While we may no longer be in an officially-sanctioned quarantine period, there’s no denying the fact that COVID-19 is still affecting every aspect of our lives. It’s been almost a year now, lamina propecia of the nose and although vaccination is bringing new hope, it’s still going to be a while before we get back to life as we knew it, when pandemics seemed like a relic from the dark days of history. When you add in the fact that most of the country has been experiencing some pretty crappy winter weather as well, there’s a high likelihood that cabin fever may be setting in hard.
What can you do to keep your spirits up when you can’t get out of the house? After 11+ months under semi-lockdown, even activities that seemed fun at the beginning (baking, working out, early happy hours, and … err, other things) have begun to pall. There’s one thing you can do, however, that can lower your stress, and perhaps even get you into the kind of pastime that could prove to be a lifelong passion: Pick up a paintbrush (or a pencil). As a 2016 Drexel University study (via Taylor & Francis) showed, creating art lowered the levels of stress hormones in 75 percent of subjects. Okay, we’re sold. But how to begin? In order to find out, The List turned to character designer and illustrator Ross Tran, an artist who’s considered to be the Bob Ross of YouTube, who gave us an exclusive interview.
In order to make art, you'll need the right frame (of mind)
What is the first thing you need if you want to create art? Should you go shopping for supplies, or perhaps look up some YouTube tutorials? Will you need to sign up for lessons? And should you study up on the lives and works of famous artists? While you can do any all of these things should you feel so inclined, the first step toward getting in touch with your inner Picasso begins in your own mind.
Tran told us that, in order to create art, you need to be open-minded. As he explained, “Any experience you’ve had can feed into your art … the moment you say you don’t like something, you are already limiting your potential.” If you can learn to say “yes” instead of “no” to new thoughts and activities, he says, “The more you experience, and the more you are exposed to, the more you will build your visual vocabulary,” Tran said. A willingness to consider new ideas and try new things will better equip you to tap into what he calls your “inner core” of creativity.
How you can get started
The great thing about art as a stress-buster is that it really doesn’t matter how you create, just that you do create. Even a simple doodle will do. Tran says if you’re just starting out, “the best thing you can do … is to train your hand-eye coordination.” While he understands that inside your head you might be envisioning something amazingly epic and you just can’t wait to show your vision to the world in its entirety, in order to translate it from your brain to your hand you’ll need to spend some time in practicing basic drawing techniques. “When I first started out,” he told us, “I drew my favorite cartoon characters to try and capture their essence.”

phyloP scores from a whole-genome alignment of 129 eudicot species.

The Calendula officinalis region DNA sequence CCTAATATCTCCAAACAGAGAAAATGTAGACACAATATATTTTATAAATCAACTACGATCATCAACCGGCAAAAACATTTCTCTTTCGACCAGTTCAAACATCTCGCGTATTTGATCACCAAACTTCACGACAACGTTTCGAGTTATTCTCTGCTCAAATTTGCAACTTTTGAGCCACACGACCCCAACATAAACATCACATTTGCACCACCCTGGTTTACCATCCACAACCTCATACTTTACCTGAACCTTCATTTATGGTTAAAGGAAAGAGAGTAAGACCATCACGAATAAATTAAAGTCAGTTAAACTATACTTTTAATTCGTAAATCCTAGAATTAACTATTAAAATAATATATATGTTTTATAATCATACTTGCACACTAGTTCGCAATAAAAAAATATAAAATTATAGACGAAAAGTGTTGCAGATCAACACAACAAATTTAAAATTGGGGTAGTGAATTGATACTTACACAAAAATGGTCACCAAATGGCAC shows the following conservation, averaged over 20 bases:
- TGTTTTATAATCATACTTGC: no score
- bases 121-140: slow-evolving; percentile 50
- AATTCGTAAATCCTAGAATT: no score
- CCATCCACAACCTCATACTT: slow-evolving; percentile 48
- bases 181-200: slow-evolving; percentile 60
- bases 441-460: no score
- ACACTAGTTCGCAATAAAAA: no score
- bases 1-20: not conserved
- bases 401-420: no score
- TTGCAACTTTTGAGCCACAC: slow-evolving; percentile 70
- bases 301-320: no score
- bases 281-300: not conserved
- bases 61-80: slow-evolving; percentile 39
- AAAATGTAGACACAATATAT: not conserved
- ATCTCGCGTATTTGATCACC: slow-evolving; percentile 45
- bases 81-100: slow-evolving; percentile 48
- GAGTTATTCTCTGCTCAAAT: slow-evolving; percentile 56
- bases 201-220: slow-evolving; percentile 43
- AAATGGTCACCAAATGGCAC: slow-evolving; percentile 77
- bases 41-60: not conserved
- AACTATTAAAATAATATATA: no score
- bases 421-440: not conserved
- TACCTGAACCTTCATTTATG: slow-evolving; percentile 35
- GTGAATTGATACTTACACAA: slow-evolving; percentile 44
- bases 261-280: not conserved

Cartoons not your style? In that case, Tran suggests you try drawing from life. “It’s always a fun experience to capture your friend or family member,” he says, “and then have them try to capture you!” If, however, you’re quarantining solo, or with people who just don’t feel like having their portrait drawn, he adds that “drawing your pet is also super fun!”
Explore all your options
So should you stick to drawing, or what about painting — would that work? Or maybe taking some modeling clay and doing a little sculpting? No, yes, and yes. Tran advises you “try everything once,” and suggests once it’s safe to go out again that you consider enrolling in different art classes and explore different mediums. That way, you’ll be able to figure out which one suits you best.
The more art styles you try, the more you’re apt to find one that speaks to you, whether it’s painting watercolor miniatures or weaving rustic tapestries or welding giant robot-dinosaurs out of rusty auto parts. In order to get the most benefit out of your artistic endeavors, though, it’s important for you to find something that you really enjoy working on. As Tran says, “At the end of the day, art is a creative expression. If you’re not having fun, there’s no reason to be doing it at all.”
Don't let the critics get you down
One thing Tran warns against is allowing yourself to be influenced by any form of negativity toward your art. If you create something and you want to share it on social media, well, chances are, you’ll run up against a doubter or two (just ask Kim Kardashian about all the flak she got from posting her seven-year-old daughter’s work). Don’t listen to them. Listen to Tran instead — as he says, “The number of likes you get is all made up, and it should never dictate what you should create.” Instead, he recommends that you ignore the haters and follow your own muse.
There may be times, however, when you’re your own worst critic. At these times, you’ll need to learn to tell yourself (well, your super-judgmental self) to shut up, too. Whenever you’re trying something new, Tran says, “You’ll automatically feel uncomfortable at first,” but he assures that “your skill set and what you know will translate” and you’ll get the hang of it pretty soon. What’s more, he says it’s also possible that “being uncomfortable will sometimes give you the most unexpected, but pleasant, results.”
As to why you should push past any discomfort and just create any way you can, Tran has an answer for that, too: “People who are creative regularly are more in tune with their inner child, which gives them happiness and fulfillment.” Well, that does sound fun. Perhaps we could start with some finger-painting?
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